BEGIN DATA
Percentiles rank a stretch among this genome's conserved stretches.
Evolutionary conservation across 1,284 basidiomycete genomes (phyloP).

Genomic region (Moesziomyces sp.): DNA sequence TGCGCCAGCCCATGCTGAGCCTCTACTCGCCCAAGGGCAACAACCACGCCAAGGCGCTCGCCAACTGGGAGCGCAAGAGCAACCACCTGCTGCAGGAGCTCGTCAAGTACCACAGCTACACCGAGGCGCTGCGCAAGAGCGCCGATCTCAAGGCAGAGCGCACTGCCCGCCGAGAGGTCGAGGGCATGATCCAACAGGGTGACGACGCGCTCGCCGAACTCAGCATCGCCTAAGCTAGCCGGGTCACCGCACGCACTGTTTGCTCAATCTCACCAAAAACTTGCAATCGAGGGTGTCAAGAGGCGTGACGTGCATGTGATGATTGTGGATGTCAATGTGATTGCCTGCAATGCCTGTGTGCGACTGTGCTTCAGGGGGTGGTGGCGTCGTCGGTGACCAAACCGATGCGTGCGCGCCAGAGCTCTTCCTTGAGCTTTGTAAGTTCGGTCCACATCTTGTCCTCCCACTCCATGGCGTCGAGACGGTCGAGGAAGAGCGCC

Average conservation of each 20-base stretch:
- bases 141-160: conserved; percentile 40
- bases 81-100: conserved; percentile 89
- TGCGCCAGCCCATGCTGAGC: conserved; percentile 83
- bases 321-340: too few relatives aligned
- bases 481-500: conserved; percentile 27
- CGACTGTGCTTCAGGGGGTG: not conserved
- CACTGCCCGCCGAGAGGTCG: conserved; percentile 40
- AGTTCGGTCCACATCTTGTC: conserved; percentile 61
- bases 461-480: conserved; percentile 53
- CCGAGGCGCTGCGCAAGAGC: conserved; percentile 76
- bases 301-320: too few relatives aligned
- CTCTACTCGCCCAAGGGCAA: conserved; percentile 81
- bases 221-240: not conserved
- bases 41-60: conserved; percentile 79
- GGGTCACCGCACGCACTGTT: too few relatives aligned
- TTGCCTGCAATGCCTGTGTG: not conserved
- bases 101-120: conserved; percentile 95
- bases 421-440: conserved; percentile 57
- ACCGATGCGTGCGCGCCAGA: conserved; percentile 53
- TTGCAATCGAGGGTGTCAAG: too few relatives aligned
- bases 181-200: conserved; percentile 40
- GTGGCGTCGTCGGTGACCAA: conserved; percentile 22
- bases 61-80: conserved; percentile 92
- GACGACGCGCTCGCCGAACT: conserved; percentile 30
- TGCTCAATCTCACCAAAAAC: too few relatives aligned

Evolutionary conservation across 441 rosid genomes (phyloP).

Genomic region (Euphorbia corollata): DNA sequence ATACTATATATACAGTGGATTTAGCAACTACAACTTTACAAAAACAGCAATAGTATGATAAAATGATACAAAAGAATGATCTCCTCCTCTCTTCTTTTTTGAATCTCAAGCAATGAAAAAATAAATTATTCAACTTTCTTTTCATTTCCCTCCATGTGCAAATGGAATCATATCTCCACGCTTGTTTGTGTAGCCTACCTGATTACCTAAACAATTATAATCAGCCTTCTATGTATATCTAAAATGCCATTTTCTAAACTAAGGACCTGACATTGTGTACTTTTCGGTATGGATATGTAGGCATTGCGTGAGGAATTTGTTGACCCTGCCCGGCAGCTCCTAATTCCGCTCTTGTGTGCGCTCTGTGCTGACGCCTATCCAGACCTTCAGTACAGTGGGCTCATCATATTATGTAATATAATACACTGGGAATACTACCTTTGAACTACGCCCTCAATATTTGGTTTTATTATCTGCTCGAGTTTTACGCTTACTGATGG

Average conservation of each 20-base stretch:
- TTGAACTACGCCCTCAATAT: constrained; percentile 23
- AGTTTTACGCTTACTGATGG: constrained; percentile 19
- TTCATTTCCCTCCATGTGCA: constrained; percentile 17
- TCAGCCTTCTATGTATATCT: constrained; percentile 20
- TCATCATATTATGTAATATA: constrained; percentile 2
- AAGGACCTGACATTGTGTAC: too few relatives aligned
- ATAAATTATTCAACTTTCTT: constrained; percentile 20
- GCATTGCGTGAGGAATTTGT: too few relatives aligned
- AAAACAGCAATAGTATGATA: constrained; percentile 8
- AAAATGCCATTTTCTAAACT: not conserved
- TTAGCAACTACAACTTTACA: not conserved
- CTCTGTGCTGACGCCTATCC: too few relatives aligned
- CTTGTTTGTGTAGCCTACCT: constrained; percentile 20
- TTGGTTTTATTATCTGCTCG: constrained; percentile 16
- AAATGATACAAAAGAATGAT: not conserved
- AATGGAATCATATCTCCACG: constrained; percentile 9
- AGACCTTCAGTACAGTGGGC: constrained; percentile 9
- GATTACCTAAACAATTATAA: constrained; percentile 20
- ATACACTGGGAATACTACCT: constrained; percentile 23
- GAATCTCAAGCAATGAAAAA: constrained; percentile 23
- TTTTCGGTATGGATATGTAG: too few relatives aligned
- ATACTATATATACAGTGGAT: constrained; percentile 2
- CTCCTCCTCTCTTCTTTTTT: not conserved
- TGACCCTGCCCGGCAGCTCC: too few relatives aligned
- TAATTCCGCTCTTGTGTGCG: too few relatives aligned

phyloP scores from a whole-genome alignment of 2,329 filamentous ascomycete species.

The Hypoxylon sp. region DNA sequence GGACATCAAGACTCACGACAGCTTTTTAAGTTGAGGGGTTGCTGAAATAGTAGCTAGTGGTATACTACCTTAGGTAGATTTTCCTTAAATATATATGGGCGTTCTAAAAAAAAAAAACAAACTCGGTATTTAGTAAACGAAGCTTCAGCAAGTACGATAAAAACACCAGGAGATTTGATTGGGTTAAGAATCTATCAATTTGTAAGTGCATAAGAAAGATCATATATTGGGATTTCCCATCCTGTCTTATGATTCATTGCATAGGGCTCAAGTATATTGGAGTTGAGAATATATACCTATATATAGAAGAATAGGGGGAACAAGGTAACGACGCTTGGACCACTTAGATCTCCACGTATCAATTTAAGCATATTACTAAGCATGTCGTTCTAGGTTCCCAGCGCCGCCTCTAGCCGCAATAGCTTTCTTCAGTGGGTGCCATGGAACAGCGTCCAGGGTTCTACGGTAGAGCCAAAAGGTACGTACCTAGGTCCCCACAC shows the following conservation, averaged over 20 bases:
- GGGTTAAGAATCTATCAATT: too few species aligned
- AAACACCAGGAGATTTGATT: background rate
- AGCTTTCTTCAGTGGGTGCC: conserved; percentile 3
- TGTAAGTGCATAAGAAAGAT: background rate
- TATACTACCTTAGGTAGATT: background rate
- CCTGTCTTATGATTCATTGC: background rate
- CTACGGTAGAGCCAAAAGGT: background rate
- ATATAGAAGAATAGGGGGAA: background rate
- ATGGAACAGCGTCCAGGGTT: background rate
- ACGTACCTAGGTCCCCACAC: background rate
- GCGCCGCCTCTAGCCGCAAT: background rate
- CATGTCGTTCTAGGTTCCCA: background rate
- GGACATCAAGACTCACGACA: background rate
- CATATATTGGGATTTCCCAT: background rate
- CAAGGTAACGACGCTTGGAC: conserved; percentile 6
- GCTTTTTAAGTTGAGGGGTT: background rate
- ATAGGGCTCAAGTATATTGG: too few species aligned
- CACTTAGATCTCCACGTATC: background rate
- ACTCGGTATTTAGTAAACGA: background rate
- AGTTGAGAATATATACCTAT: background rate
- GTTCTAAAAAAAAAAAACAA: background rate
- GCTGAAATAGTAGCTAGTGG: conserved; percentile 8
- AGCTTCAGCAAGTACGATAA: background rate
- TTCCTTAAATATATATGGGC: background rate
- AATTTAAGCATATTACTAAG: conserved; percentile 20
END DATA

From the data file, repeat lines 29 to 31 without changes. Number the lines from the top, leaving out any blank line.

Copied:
- TGCTCAATCTCACCAAAAAC: too few relatives aligned

Evolutionary conservation across 441 rosid genomes (phyloP).

Genomic region (Euphorbia corollata): DNA sequence ATACTATATATACAGTGGATTTAGCAACTACAACTTTACAAAAACAGCAATAGTATGATAAAATGATACAAAAGAATGATCTCCTCCTCTCTTCTTTTTTGAATCTCAAGCAATGAAAAAATAAATTATTCAACTTTCTTTTCATTTCCCTCCATGTGCAAATGGAATCATATCTCCACGCTTGTTTGTGTAGCCTACCTGATTACCTAAACAATTATAATCAGCCTTCTATGTATATCTAAAATGCCATTTTCTAAACTAAGGACCTGACATTGTGTACTTTTCGGTATGGATATGTAGGCATTGCGTGAGGAATTTGTTGACCCTGCCCGGCAGCTCCTAATTCCGCTCTTGTGTGCGCTCTGTGCTGACGCCTATCCAGACCTTCAGTACAGTGGGCTCATCATATTATGTAATATAATACACTGGGAATACTACCTTTGAACTACGCCCTCAATATTTGGTTTTATTATCTGCTCGAGTTTTACGCTTACTGATGG